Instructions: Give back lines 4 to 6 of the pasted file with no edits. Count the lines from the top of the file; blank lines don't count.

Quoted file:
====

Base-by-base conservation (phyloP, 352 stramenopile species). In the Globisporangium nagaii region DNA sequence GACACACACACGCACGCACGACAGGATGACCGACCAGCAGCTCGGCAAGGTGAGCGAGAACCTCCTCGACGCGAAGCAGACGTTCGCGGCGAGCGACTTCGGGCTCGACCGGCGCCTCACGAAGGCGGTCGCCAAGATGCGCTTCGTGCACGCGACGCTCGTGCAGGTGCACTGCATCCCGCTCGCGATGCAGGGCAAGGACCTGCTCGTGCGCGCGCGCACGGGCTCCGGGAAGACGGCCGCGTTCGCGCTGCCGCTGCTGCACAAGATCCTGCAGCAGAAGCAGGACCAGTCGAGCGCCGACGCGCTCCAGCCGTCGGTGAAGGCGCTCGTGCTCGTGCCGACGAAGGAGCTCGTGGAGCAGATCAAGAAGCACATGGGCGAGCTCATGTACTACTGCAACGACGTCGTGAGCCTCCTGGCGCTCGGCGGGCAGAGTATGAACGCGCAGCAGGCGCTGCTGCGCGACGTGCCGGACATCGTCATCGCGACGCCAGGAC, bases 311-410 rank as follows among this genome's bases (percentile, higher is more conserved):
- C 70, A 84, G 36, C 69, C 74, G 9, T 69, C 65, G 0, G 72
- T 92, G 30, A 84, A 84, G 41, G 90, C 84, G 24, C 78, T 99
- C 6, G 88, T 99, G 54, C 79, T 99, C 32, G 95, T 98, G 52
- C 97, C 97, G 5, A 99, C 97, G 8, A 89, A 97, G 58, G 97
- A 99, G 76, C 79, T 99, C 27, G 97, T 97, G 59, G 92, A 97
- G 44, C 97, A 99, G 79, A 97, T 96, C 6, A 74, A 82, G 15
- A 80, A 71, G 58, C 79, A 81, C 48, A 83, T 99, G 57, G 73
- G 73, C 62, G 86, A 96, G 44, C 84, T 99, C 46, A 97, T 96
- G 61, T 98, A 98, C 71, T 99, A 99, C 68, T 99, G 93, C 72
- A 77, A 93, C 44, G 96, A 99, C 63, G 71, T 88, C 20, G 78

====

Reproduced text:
- C 6, G 88, T 99, G 54, C 79, T 99, C 32, G 95, T 98, G 52
- C 97, C 97, G 5, A 99, C 97, G 8, A 89, A 97, G 58, G 97
- A 99, G 76, C 79, T 99, C 27, G 97, T 97, G 59, G 92, A 97